• How to release funds for other funeral expenses?

    You can also pay for additional funeral expenses like refreshments, memorial cards and the headstone from the deceased’s account(s). We just need the following:

    1. Certified copy of Death Certificate

    2. Certified extract of the Will naming executors (or a letter naming the next of kin if there is no will)

    3. Completed Indemnity on payment of monies from deceased customer's account

    4. You will also need to provide identification. Please see requirements under "How to notify us"​

    Please download, print and complete this form and ensure that it is signed by the executor(s) or by all the next of kin. You can also get a copy of this form by writing to the Bereavement Support Unit or visiting your local branch.

  • How to request payment for non-funeral related expenses?

    We can only release funds from the account(s) of the deceased to cover specific funeral expenses. The executors or administrators should pay any other expenses that have to be paid when sorting out the deceased’s affairs - for example, nursing home fees.

    You might find it helpful to open an executor’s or administrator’s bank account, just to pay bills like this. Call into your local Bank of Ireland branch and we’ll open this account for you. Just make sure to bring a driving licence or passport and an up-to-date confirmation of your address with you when you call in to a branch.

  • How to transfer a joint account into a sole account?

    A joint account is an account that is held in the deceased’s name and your name. We can transfer a joint account into your name only. All we need from you is a certified copy of the death certificate.

    In some cases, we may need more information, If there were any special instructions on the account, signed by the account holders when the account was first opened, we may also have to examine them.

    If there are any additional requirements like this, a member of the Bereavement Support Unit will contact you directly to help you once we receive a certified copy of the death certificate from you.

  • How to close the sole account belonging to the deceased?

    Is the estate worth less than €25,000?

    If the total value of the estate is less than €25,000, we can release the funds without a Grant of Probate or Letters of Administration. We just need the following documents from the executors or next of kin:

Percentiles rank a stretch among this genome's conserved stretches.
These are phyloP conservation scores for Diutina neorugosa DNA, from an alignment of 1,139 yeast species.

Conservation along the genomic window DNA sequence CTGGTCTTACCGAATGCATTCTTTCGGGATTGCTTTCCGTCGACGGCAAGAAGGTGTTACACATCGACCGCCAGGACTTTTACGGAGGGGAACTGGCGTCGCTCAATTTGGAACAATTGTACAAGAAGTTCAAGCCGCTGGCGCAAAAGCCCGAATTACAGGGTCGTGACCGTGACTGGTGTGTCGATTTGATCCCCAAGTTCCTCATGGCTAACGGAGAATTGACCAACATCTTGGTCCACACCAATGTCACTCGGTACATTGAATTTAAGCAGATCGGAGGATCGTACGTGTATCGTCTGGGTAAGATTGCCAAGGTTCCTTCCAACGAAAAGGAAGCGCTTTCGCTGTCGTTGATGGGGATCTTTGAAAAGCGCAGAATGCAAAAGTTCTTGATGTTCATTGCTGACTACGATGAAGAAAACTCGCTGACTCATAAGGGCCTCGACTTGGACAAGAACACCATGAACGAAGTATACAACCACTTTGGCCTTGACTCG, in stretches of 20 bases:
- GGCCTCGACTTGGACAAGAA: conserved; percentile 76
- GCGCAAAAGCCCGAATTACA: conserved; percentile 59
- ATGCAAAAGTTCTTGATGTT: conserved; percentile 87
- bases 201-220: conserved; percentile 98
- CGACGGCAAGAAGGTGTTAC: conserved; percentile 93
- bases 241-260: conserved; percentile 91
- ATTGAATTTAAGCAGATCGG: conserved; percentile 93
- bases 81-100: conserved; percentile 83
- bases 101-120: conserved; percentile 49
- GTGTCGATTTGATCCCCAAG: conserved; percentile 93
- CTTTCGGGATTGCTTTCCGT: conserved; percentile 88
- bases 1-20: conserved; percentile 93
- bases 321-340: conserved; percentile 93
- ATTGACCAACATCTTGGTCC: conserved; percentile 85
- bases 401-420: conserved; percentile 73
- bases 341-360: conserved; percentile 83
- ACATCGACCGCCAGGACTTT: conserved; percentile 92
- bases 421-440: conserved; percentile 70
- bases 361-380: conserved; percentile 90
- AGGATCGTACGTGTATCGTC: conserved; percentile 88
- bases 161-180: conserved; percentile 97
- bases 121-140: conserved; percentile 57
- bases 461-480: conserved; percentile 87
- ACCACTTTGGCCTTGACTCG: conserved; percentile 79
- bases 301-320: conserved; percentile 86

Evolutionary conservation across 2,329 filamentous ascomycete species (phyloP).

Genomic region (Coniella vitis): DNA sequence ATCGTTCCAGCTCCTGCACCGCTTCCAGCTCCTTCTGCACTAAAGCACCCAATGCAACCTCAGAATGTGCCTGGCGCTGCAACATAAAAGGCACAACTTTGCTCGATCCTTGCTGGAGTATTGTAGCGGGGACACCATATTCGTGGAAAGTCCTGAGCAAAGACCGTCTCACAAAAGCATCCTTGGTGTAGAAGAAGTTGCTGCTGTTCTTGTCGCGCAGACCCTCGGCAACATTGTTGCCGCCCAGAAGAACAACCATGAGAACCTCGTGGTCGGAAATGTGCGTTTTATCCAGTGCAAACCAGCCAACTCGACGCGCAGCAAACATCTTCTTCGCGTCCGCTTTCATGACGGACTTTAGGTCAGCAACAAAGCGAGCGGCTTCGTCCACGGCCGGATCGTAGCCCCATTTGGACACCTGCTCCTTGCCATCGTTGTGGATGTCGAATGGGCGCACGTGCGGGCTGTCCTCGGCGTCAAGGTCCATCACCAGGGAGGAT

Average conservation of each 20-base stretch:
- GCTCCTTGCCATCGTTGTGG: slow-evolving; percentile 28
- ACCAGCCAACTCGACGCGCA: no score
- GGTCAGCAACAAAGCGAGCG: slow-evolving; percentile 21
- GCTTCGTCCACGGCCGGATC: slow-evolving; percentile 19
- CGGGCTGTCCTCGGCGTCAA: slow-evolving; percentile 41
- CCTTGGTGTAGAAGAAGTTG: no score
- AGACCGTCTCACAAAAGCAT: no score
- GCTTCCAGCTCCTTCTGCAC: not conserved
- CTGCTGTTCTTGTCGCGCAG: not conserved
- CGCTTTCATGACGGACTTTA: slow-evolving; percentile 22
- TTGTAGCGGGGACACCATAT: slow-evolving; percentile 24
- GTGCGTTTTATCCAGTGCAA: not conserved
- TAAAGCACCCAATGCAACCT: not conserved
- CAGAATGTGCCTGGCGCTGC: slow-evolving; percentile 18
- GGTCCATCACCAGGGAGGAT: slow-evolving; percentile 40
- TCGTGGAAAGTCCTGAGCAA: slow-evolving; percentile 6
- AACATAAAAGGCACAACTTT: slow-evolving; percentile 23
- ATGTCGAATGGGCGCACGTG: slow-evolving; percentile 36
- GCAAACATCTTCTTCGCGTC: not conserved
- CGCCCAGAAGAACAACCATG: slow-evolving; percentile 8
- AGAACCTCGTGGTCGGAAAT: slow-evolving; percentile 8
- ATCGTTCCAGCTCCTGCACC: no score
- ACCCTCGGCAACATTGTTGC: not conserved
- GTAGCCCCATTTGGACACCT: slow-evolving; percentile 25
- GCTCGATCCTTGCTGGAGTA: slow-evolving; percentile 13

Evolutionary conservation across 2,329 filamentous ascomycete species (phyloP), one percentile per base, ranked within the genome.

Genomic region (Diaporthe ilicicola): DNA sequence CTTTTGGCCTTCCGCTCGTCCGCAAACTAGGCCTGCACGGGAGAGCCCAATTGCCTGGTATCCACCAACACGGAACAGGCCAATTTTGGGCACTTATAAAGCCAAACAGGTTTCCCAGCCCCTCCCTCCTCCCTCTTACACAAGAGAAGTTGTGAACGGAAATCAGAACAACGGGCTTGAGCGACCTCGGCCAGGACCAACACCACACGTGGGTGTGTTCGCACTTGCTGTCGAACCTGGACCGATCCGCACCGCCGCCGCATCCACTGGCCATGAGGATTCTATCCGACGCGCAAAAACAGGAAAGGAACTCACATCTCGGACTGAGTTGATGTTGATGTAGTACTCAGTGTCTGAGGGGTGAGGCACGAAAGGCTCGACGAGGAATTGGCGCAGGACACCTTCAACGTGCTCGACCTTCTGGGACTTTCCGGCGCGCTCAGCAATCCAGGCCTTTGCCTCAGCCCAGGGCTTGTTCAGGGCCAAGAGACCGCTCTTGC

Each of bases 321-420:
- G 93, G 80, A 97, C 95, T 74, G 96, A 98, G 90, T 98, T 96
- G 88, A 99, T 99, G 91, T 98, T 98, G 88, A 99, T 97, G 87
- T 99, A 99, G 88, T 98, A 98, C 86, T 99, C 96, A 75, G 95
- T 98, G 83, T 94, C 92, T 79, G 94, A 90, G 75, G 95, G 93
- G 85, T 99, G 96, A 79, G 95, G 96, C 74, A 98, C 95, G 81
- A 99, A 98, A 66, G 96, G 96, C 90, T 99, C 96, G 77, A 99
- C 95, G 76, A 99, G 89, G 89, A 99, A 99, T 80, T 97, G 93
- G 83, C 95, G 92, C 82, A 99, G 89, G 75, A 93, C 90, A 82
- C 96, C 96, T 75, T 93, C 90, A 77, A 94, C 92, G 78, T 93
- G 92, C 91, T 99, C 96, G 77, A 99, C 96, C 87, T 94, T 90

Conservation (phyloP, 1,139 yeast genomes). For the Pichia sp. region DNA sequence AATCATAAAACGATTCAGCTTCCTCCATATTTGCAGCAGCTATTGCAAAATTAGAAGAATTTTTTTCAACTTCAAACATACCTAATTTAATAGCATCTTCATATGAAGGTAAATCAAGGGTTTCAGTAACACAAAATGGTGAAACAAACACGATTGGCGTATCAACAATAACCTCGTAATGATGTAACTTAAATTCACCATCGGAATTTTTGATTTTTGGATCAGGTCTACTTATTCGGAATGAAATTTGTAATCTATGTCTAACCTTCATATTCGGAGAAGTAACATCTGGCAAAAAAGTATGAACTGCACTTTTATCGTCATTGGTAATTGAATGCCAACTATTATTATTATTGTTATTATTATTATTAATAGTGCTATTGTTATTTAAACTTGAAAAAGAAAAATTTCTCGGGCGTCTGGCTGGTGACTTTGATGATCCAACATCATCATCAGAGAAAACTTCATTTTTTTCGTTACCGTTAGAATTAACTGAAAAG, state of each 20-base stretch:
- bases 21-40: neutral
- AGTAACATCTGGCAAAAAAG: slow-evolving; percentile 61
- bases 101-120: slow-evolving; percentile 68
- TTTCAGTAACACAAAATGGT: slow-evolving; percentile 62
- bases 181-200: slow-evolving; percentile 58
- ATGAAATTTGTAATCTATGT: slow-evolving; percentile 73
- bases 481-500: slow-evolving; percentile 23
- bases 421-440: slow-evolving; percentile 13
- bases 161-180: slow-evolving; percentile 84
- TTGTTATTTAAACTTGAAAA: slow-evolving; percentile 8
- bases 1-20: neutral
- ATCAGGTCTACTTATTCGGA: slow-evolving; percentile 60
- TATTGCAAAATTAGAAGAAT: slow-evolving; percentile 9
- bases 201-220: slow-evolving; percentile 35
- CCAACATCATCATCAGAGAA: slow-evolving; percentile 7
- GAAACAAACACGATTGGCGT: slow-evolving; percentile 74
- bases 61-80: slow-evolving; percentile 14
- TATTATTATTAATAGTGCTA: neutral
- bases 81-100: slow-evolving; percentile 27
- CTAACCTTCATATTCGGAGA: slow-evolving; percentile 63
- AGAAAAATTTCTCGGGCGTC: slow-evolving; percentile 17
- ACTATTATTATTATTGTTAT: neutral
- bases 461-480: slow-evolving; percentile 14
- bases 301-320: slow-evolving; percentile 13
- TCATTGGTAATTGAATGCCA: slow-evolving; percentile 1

1. Certified copy of Death Certificate

    2. Certified extract of the Will naming executors (or a letter naming the next of kin if there is no will)

    3. Completed Indemnity on Payment of Monies from Deceased Customer’s Account form

    4. Completed Payment Authorisation form for Executors / Administrators

    5. You may also need to provide name and address verification. Please see requirements under "How to notify us"

    Please download, print and complete this form and ensure that it’s signed by the executor(s) or by the next of kin who authorises the instruction of payment. You can also get a copy of this form by writing to the Bereavement Support Unit or visiting your local branch.

    Is the estate worth more than €25,000?

    In the Republic of Ireland, if the value of the estate of the deceased is more than €25,000, we will need the following documentation to close an account:

    1. Certified copy of the Grant of Probate/Letters of Administration

    You or your solicitor can apply for a Grant of Representation through the Probate Office of the High Court. Their phone number is +353 (0)1 888 6174. If the deceased left a will, a Grant of Probate confirms that the will is valid and that the executor represents their estate. If there is no will, the Probate Office issues what are called ‘Letters of Administration’.

    2. Completed Payment Authorisation Form for Executors/Administrators

    Please download, print and complete this form and ensure that it’s signed by the executor(s) or by the next of kin who authorises the instruction of payment. You can also get a copy of this form by writing to the Bereavement Support Unit or visiting your local branch.

  • If you and the deceased had a joint mortgage

    If you and the deceased had a mortgage together, you’ll need to keep paying your mortgage repayments until the mortgage is cleared by the life assurance policy, if there is one. If you can’t meet your regular mortgage repayments, please get in touch with your local Bank of Ireland branch or speak to the representatives of the deceased’s estate who can apply to postpone mortgage payments until the life assurance proceeds are paid.

  • Terms Explained

    Who is the Administrator?